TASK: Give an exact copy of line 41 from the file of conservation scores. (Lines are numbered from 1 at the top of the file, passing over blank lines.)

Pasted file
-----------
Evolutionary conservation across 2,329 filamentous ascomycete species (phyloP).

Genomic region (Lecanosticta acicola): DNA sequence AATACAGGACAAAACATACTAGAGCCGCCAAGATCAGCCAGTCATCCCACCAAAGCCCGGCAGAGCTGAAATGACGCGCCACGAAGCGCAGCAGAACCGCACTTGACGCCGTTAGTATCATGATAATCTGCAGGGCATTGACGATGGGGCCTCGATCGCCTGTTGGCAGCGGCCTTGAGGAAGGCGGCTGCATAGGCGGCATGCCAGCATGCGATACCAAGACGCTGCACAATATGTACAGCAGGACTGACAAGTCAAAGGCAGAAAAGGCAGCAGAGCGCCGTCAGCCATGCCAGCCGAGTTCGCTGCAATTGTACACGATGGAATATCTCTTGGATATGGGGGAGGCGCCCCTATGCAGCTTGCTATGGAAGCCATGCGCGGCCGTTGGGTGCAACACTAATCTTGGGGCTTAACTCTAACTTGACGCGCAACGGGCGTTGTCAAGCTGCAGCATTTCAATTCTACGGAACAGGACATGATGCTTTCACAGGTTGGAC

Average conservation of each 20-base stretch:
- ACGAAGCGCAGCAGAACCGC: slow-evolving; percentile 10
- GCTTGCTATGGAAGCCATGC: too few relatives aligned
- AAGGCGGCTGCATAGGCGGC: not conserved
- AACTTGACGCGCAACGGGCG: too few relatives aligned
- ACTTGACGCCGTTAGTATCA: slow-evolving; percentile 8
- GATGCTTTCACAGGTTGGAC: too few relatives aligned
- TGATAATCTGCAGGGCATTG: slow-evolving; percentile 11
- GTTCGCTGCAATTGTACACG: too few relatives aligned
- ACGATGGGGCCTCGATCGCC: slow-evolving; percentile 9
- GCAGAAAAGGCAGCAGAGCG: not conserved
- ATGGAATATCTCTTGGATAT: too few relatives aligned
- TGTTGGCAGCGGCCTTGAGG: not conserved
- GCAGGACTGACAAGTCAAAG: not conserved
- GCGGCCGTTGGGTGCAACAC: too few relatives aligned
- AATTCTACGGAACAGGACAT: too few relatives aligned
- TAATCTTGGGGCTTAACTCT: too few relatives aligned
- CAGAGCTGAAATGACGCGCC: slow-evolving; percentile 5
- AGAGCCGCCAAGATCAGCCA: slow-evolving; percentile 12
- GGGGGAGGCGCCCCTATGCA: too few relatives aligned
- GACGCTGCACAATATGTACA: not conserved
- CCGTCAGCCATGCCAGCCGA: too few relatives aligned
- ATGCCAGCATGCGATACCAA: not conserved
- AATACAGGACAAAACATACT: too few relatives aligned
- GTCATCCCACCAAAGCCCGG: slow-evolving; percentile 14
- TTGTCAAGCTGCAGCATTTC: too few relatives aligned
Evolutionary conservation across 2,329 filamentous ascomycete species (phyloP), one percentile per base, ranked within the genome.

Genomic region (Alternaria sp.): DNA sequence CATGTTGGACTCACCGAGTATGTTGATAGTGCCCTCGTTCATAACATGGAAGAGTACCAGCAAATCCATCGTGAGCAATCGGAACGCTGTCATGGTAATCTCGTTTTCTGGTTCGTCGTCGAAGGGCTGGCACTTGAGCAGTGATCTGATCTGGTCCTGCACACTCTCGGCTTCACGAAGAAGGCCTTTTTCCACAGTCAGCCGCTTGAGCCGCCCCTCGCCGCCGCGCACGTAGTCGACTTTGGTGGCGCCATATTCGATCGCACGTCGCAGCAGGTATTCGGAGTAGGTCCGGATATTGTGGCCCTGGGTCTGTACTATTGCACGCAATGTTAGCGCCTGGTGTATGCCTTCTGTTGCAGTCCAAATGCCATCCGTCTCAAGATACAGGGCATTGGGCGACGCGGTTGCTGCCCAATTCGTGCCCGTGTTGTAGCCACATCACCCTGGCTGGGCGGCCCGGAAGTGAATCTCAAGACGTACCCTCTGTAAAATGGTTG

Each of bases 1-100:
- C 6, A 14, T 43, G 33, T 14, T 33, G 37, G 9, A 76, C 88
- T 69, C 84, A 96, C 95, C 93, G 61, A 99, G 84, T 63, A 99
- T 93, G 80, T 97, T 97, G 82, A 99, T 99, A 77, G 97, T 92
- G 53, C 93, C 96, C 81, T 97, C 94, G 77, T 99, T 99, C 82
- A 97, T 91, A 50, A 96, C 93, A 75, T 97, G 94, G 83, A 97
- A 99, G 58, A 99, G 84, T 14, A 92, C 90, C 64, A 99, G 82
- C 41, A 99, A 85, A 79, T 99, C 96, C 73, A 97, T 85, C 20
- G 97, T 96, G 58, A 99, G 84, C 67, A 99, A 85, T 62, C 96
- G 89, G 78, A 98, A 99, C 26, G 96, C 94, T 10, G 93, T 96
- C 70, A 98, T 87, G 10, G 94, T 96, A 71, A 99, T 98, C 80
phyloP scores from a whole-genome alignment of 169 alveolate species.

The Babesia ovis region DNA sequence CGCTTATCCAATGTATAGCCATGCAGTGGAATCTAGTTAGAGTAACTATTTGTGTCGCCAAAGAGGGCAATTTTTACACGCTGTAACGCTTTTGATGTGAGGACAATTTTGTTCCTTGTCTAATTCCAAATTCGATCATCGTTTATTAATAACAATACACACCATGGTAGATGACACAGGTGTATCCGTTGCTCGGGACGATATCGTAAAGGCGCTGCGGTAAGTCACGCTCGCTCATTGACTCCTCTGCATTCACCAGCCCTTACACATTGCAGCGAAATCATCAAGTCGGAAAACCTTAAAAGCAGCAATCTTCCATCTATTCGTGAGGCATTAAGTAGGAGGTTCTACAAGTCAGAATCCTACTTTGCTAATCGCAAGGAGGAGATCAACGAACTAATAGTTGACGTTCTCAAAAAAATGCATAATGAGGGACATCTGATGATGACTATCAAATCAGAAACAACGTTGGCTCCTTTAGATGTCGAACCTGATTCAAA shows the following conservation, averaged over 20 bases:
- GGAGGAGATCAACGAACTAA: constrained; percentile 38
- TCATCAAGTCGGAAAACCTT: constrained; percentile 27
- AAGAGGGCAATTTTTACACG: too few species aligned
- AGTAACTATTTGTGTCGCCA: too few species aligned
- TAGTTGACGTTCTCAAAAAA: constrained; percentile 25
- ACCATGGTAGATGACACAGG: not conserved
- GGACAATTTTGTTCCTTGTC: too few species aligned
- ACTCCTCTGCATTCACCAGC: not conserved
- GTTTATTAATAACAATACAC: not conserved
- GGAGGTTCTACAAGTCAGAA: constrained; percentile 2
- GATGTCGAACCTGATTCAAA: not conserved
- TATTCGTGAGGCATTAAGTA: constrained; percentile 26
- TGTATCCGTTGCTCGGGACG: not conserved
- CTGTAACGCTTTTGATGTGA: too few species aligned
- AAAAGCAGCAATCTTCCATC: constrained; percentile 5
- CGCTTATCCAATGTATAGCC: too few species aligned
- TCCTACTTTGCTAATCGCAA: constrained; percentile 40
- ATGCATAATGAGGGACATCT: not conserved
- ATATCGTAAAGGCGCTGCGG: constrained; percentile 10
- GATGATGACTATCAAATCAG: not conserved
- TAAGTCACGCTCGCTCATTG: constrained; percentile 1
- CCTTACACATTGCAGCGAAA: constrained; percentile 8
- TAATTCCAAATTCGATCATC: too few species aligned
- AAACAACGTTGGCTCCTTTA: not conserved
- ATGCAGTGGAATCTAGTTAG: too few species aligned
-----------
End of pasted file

- C 70, A 98, T 87, G 10, G 94, T 96, A 71, A 99, T 98, C 80